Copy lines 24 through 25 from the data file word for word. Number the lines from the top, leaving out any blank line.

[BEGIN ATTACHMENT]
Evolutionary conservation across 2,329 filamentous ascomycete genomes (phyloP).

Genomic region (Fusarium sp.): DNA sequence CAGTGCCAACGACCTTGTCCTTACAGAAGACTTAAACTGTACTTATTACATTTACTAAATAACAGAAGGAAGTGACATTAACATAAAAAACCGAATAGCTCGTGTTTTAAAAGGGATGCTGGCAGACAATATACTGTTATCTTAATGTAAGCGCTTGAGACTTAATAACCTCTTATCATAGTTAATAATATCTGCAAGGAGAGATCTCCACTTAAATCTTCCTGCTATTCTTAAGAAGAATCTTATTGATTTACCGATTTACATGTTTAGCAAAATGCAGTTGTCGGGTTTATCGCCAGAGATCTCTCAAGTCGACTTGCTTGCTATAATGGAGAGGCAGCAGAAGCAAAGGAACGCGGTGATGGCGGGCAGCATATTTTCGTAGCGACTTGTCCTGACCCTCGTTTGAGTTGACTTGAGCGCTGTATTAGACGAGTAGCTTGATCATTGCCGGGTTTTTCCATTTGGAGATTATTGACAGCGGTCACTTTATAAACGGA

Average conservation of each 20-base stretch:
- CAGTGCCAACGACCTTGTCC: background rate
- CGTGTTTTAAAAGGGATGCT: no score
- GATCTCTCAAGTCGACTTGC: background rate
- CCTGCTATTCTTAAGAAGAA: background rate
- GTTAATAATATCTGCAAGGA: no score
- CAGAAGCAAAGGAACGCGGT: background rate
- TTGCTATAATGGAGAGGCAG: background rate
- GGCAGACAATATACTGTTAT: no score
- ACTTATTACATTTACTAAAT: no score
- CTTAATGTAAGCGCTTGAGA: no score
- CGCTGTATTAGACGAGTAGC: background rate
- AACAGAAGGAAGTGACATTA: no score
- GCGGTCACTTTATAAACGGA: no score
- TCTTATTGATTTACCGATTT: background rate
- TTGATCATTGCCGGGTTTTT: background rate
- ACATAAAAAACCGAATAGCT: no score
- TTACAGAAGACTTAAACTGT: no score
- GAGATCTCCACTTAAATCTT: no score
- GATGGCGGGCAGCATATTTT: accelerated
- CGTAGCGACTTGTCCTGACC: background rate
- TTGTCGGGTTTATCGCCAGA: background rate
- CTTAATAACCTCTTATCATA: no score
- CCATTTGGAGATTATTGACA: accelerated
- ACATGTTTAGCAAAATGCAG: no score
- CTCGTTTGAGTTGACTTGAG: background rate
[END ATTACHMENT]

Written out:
- TTGTCGGGTTTATCGCCAGA: background rate
- CTTAATAACCTCTTATCATA: no score